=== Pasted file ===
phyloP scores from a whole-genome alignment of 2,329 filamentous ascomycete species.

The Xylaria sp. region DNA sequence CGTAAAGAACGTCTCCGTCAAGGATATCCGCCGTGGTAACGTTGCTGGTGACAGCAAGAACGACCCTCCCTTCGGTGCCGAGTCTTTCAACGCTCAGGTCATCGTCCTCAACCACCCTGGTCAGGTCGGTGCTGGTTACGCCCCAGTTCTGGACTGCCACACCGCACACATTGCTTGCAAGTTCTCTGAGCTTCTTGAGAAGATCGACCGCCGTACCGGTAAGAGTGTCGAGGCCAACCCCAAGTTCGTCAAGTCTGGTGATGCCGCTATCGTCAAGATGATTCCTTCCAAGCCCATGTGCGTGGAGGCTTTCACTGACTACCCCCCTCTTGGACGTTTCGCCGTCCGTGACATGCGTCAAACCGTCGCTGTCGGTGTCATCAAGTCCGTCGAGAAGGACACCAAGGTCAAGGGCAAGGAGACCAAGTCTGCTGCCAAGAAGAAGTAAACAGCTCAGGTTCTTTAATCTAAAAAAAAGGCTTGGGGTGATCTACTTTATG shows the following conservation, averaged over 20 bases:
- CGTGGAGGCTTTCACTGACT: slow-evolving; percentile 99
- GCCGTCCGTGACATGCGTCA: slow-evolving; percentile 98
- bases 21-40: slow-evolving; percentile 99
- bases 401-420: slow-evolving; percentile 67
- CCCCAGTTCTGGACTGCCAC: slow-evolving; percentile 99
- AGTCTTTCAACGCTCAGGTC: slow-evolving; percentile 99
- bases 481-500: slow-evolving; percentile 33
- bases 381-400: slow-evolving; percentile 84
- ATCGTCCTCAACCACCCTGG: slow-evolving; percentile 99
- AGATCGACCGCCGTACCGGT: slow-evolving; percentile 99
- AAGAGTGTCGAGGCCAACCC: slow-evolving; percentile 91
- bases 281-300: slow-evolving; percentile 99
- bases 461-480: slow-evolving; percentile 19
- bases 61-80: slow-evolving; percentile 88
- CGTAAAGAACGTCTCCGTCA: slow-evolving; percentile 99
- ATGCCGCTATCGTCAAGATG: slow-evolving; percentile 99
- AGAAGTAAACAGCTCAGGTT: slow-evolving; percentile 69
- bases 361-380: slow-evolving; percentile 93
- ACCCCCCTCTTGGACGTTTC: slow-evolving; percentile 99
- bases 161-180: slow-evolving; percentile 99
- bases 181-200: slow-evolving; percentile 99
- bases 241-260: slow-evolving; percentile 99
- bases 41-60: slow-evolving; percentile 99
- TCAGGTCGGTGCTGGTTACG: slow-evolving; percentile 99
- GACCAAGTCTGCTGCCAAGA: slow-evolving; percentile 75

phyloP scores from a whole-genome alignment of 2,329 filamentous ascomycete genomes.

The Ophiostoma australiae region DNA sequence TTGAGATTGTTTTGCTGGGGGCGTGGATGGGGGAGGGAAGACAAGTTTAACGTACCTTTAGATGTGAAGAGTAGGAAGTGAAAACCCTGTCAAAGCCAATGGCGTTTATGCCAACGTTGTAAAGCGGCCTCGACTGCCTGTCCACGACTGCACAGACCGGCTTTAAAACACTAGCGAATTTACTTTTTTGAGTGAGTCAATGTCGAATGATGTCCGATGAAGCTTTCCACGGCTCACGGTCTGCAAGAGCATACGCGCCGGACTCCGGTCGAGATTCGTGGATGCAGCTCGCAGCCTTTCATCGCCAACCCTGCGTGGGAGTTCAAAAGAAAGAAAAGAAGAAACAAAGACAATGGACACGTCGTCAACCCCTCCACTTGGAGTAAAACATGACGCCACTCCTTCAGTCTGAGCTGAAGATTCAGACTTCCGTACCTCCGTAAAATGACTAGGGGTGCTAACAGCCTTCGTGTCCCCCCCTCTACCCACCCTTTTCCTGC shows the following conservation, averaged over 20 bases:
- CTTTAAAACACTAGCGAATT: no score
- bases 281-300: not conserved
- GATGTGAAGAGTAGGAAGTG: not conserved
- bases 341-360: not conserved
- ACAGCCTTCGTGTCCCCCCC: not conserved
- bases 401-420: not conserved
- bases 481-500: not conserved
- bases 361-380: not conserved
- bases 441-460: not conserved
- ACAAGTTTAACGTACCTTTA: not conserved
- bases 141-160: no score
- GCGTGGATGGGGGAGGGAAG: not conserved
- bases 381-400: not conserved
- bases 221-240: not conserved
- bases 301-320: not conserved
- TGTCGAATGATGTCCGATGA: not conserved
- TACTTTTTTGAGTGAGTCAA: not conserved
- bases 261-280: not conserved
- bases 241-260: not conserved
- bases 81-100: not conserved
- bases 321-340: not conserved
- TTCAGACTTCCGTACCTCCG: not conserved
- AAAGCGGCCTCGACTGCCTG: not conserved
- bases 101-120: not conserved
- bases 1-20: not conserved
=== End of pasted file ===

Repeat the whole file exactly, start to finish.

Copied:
phyloP scores from a whole-genome alignment of 2,329 filamentous ascomycete species.

The Xylaria sp. region DNA sequence CGTAAAGAACGTCTCCGTCAAGGATATCCGCCGTGGTAACGTTGCTGGTGACAGCAAGAACGACCCTCCCTTCGGTGCCGAGTCTTTCAACGCTCAGGTCATCGTCCTCAACCACCCTGGTCAGGTCGGTGCTGGTTACGCCCCAGTTCTGGACTGCCACACCGCACACATTGCTTGCAAGTTCTCTGAGCTTCTTGAGAAGATCGACCGCCGTACCGGTAAGAGTGTCGAGGCCAACCCCAAGTTCGTCAAGTCTGGTGATGCCGCTATCGTCAAGATGATTCCTTCCAAGCCCATGTGCGTGGAGGCTTTCACTGACTACCCCCCTCTTGGACGTTTCGCCGTCCGTGACATGCGTCAAACCGTCGCTGTCGGTGTCATCAAGTCCGTCGAGAAGGACACCAAGGTCAAGGGCAAGGAGACCAAGTCTGCTGCCAAGAAGAAGTAAACAGCTCAGGTTCTTTAATCTAAAAAAAAGGCTTGGGGTGATCTACTTTATG shows the following conservation, averaged over 20 bases:
- CGTGGAGGCTTTCACTGACT: slow-evolving; percentile 99
- GCCGTCCGTGACATGCGTCA: slow-evolving; percentile 98
- bases 21-40: slow-evolving; percentile 99
- bases 401-420: slow-evolving; percentile 67
- CCCCAGTTCTGGACTGCCAC: slow-evolving; percentile 99
- AGTCTTTCAACGCTCAGGTC: slow-evolving; percentile 99
- bases 481-500: slow-evolving; percentile 33
- bases 381-400: slow-evolving; percentile 84
- ATCGTCCTCAACCACCCTGG: slow-evolving; percentile 99
- AGATCGACCGCCGTACCGGT: slow-evolving; percentile 99
- AAGAGTGTCGAGGCCAACCC: slow-evolving; percentile 91
- bases 281-300: slow-evolving; percentile 99
- bases 461-480: slow-evolving; percentile 19
- bases 61-80: slow-evolving; percentile 88
- CGTAAAGAACGTCTCCGTCA: slow-evolving; percentile 99
- ATGCCGCTATCGTCAAGATG: slow-evolving; percentile 99
- AGAAGTAAACAGCTCAGGTT: slow-evolving; percentile 69
- bases 361-380: slow-evolving; percentile 93
- ACCCCCCTCTTGGACGTTTC: slow-evolving; percentile 99
- bases 161-180: slow-evolving; percentile 99
- bases 181-200: slow-evolving; percentile 99
- bases 241-260: slow-evolving; percentile 99
- bases 41-60: slow-evolving; percentile 99
- TCAGGTCGGTGCTGGTTACG: slow-evolving; percentile 99
- GACCAAGTCTGCTGCCAAGA: slow-evolving; percentile 75

phyloP scores from a whole-genome alignment of 2,329 filamentous ascomycete genomes.

The Ophiostoma australiae region DNA sequence TTGAGATTGTTTTGCTGGGGGCGTGGATGGGGGAGGGAAGACAAGTTTAACGTACCTTTAGATGTGAAGAGTAGGAAGTGAAAACCCTGTCAAAGCCAATGGCGTTTATGCCAACGTTGTAAAGCGGCCTCGACTGCCTGTCCACGACTGCACAGACCGGCTTTAAAACACTAGCGAATTTACTTTTTTGAGTGAGTCAATGTCGAATGATGTCCGATGAAGCTTTCCACGGCTCACGGTCTGCAAGAGCATACGCGCCGGACTCCGGTCGAGATTCGTGGATGCAGCTCGCAGCCTTTCATCGCCAACCCTGCGTGGGAGTTCAAAAGAAAGAAAAGAAGAAACAAAGACAATGGACACGTCGTCAACCCCTCCACTTGGAGTAAAACATGACGCCACTCCTTCAGTCTGAGCTGAAGATTCAGACTTCCGTACCTCCGTAAAATGACTAGGGGTGCTAACAGCCTTCGTGTCCCCCCCTCTACCCACCCTTTTCCTGC shows the following conservation, averaged over 20 bases:
- CTTTAAAACACTAGCGAATT: no score
- bases 281-300: not conserved
- GATGTGAAGAGTAGGAAGTG: not conserved
- bases 341-360: not conserved
- ACAGCCTTCGTGTCCCCCCC: not conserved
- bases 401-420: not conserved
- bases 481-500: not conserved
- bases 361-380: not conserved
- bases 441-460: not conserved
- ACAAGTTTAACGTACCTTTA: not conserved
- bases 141-160: no score
- GCGTGGATGGGGGAGGGAAG: not conserved
- bases 381-400: not conserved
- bases 221-240: not conserved
- bases 301-320: not conserved
- TGTCGAATGATGTCCGATGA: not conserved
- TACTTTTTTGAGTGAGTCAA: not conserved
- bases 261-280: not conserved
- bases 241-260: not conserved
- bases 81-100: not conserved
- bases 321-340: not conserved
- TTCAGACTTCCGTACCTCCG: not conserved
- AAAGCGGCCTCGACTGCCTG: not conserved
- bases 101-120: not conserved
- bases 1-20: not conserved